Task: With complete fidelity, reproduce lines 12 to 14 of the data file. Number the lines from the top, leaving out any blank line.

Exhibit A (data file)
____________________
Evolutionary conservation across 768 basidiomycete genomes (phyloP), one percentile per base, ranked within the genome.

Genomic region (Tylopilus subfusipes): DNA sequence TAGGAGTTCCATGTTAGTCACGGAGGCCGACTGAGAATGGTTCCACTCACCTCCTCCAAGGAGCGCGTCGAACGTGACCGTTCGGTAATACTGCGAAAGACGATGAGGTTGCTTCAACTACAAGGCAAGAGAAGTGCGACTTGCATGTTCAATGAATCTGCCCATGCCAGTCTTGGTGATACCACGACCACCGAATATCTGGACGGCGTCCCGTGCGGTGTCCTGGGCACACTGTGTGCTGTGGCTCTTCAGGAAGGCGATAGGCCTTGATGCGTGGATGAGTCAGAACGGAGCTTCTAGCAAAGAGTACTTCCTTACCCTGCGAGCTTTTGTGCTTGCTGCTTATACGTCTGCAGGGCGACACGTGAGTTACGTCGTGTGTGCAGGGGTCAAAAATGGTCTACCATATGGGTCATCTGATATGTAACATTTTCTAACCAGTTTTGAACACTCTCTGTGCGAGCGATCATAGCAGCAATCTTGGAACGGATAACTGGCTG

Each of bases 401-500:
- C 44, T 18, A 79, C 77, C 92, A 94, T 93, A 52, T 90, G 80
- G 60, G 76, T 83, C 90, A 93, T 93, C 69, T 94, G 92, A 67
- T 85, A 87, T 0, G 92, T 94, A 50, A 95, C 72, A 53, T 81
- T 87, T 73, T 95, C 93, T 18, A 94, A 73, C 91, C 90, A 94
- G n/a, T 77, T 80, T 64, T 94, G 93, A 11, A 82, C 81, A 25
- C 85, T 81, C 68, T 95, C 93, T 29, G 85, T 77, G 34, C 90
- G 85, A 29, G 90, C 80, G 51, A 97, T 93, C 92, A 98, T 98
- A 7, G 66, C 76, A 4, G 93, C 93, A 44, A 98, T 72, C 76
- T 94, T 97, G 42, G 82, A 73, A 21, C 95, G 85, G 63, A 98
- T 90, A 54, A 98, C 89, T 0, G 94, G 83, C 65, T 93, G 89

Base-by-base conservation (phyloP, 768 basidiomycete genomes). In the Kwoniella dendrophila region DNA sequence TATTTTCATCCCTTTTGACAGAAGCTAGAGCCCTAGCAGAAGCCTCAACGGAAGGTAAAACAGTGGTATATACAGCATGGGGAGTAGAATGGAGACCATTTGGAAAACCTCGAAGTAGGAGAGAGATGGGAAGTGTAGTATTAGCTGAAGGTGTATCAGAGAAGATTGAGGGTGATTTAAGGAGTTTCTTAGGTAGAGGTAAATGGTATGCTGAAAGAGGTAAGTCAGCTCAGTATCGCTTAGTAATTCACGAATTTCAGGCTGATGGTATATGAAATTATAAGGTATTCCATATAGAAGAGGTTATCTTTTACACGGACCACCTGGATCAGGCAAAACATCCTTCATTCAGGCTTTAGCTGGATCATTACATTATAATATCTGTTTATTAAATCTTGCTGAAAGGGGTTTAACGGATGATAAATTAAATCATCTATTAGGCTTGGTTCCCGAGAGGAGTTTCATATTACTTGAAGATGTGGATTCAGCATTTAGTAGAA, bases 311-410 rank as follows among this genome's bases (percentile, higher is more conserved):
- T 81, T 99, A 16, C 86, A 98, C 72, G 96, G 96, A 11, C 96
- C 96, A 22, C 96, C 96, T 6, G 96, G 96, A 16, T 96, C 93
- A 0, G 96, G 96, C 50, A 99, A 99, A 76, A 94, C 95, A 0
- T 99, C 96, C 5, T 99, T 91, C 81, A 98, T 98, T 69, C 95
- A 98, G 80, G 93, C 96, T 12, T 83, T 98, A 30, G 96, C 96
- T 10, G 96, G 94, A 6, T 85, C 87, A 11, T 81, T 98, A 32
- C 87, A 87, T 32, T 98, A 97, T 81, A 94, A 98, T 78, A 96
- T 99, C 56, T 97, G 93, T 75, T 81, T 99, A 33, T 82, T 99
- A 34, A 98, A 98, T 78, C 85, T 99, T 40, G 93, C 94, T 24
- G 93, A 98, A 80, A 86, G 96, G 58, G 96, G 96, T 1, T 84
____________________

- T 94, T 97, G 42, G 82, A 73, A 21, C 95, G 85, G 63, A 98
- T 90, A 54, A 98, C 89, T 0, G 94, G 83, C 65, T 93, G 89

Base-by-base conservation (phyloP, 768 basidiomycete genomes). In the Kwoniella dendrophila region DNA sequence TATTTTCATCCCTTTTGACAGAAGCTAGAGCCCTAGCAGAAGCCTCAACGGAAGGTAAAACAGTGGTATATACAGCATGGGGAGTAGAATGGAGACCATTTGGAAAACCTCGAAGTAGGAGAGAGATGGGAAGTGTAGTATTAGCTGAAGGTGTATCAGAGAAGATTGAGGGTGATTTAAGGAGTTTCTTAGGTAGAGGTAAATGGTATGCTGAAAGAGGTAAGTCAGCTCAGTATCGCTTAGTAATTCACGAATTTCAGGCTGATGGTATATGAAATTATAAGGTATTCCATATAGAAGAGGTTATCTTTTACACGGACCACCTGGATCAGGCAAAACATCCTTCATTCAGGCTTTAGCTGGATCATTACATTATAATATCTGTTTATTAAATCTTGCTGAAAGGGGTTTAACGGATGATAAATTAAATCATCTATTAGGCTTGGTTCCCGAGAGGAGTTTCATATTACTTGAAGATGTGGATTCAGCATTTAGTAGAA, bases 311-410 rank as follows among this genome's bases (percentile, higher is more conserved):